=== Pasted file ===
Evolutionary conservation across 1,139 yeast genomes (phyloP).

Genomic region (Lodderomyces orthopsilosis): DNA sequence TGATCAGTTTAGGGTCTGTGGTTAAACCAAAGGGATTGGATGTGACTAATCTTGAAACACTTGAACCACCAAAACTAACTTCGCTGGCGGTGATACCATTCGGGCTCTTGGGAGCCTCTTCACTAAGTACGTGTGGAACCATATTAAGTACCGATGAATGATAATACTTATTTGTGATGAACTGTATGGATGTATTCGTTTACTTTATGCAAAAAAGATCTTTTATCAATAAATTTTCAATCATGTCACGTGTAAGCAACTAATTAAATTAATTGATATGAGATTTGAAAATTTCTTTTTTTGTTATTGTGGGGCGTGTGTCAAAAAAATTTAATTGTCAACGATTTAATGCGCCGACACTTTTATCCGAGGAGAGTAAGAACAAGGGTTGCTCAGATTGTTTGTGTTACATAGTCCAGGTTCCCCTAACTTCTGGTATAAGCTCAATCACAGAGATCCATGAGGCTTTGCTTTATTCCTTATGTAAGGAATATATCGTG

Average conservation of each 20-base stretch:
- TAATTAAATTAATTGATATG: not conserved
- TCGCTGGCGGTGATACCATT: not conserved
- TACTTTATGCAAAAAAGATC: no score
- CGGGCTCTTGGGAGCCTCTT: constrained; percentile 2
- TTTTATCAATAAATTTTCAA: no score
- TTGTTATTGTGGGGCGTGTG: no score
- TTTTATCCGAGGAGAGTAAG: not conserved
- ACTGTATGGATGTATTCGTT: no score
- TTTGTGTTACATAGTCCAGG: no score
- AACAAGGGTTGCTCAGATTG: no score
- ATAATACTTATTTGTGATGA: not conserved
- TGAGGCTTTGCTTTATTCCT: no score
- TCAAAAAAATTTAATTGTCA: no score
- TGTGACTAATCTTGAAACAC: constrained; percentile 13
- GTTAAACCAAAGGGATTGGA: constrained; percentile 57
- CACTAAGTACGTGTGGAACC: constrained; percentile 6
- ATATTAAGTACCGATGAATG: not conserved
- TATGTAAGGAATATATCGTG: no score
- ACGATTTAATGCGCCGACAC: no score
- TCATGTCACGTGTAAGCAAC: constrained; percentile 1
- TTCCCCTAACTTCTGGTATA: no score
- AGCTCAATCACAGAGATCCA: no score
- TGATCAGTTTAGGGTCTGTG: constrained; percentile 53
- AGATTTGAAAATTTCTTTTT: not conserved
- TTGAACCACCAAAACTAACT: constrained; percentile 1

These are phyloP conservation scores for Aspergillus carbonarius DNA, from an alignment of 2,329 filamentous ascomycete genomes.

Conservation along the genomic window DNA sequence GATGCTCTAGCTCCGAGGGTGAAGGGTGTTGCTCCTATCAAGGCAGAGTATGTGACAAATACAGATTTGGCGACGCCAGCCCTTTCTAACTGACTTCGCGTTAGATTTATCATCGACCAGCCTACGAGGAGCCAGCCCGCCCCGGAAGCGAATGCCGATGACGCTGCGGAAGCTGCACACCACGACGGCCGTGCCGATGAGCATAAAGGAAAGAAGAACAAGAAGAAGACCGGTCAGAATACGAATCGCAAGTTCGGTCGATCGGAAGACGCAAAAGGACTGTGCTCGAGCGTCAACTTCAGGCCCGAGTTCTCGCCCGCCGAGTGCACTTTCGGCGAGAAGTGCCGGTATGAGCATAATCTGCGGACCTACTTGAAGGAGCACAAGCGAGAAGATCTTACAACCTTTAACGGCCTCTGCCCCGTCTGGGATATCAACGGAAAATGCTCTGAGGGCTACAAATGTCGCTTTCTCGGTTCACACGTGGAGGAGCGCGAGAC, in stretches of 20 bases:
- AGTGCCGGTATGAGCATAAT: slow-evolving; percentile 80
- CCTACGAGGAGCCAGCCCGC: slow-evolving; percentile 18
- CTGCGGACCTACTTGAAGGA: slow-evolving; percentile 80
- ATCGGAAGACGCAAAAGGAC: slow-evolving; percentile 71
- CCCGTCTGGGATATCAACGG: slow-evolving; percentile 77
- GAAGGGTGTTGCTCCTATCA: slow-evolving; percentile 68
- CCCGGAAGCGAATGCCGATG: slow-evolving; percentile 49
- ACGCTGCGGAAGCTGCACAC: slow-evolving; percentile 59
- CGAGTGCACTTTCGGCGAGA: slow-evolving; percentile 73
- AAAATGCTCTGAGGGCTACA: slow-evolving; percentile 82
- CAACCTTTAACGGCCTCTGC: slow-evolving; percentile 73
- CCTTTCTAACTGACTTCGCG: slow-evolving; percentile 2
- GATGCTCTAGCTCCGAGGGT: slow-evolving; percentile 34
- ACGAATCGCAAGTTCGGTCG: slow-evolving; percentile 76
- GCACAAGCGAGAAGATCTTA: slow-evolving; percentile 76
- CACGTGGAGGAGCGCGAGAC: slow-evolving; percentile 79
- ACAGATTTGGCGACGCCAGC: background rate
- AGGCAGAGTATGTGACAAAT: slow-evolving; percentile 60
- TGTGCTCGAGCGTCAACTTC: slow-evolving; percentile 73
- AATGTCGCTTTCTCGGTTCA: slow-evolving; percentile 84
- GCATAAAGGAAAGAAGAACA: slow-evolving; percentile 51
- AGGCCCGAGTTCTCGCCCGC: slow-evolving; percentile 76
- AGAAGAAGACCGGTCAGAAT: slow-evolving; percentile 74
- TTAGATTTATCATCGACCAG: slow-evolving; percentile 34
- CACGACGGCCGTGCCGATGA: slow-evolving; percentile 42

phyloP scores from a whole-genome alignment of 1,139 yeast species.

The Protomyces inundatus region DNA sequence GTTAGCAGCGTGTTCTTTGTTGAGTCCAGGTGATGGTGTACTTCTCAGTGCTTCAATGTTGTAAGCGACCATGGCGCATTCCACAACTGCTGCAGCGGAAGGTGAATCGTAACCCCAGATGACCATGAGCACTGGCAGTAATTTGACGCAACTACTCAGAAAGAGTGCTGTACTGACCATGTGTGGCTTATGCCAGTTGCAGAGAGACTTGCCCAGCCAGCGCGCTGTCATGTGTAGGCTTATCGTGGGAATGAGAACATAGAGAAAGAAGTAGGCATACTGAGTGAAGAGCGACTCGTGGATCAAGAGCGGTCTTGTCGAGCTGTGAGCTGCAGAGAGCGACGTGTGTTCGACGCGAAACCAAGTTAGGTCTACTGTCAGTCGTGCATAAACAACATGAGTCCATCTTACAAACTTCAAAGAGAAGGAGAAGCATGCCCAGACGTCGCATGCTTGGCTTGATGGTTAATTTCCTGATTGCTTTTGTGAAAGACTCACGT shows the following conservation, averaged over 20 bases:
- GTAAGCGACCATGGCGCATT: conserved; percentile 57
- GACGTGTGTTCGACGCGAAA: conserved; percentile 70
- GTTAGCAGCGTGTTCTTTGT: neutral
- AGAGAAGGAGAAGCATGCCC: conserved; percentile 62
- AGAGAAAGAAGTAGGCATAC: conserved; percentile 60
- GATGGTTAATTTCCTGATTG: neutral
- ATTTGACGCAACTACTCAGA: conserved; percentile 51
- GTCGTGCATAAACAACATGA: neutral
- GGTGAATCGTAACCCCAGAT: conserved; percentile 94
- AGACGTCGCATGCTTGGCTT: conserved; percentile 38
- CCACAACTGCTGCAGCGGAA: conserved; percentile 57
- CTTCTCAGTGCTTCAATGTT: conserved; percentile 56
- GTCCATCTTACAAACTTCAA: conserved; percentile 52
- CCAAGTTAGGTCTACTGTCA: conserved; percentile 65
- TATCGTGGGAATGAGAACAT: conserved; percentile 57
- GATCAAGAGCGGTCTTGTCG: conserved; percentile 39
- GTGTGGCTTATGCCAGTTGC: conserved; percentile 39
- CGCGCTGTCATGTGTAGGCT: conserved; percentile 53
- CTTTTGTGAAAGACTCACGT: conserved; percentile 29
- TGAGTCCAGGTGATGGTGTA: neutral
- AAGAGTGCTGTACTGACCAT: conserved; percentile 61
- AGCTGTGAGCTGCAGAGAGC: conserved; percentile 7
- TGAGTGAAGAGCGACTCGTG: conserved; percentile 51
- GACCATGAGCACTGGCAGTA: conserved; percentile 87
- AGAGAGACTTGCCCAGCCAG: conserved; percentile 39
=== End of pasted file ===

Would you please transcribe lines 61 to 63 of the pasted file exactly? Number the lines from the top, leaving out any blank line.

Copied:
- AGAGAAGGAGAAGCATGCCC: conserved; percentile 62
- AGAGAAAGAAGTAGGCATAC: conserved; percentile 60
- GATGGTTAATTTCCTGATTG: neutral